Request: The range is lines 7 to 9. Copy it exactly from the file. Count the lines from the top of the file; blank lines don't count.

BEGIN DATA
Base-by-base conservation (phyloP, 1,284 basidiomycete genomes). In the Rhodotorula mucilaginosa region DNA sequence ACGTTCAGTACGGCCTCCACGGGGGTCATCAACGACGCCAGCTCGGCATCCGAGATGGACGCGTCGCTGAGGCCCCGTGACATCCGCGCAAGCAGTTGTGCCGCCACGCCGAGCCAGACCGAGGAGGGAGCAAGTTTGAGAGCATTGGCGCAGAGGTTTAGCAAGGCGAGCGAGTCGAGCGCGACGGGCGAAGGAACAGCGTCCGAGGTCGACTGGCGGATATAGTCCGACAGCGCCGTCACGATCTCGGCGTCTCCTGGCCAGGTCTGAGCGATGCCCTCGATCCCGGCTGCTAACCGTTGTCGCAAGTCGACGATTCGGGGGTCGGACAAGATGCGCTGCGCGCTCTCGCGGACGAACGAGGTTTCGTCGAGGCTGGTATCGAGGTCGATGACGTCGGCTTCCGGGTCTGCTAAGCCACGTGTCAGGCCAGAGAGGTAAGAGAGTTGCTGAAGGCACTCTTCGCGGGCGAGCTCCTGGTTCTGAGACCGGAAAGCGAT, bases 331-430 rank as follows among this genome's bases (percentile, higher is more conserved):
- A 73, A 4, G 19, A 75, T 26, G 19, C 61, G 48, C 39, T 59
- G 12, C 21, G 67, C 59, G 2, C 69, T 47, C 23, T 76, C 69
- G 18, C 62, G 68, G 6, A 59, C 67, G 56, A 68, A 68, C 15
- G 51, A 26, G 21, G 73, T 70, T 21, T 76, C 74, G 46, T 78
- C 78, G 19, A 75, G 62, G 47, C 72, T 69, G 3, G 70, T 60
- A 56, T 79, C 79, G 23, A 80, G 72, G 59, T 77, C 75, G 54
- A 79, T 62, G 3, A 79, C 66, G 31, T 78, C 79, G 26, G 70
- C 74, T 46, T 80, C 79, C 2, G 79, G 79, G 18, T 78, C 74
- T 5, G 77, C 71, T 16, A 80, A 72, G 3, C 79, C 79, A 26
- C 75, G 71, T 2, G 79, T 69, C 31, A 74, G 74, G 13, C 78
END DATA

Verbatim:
- A 56, T 79, C 79, G 23, A 80, G 72, G 59, T 77, C 75, G 54
- A 79, T 62, G 3, A 79, C 66, G 31, T 78, C 79, G 26, G 70
- C 74, T 46, T 80, C 79, C 2, G 79, G 79, G 18, T 78, C 74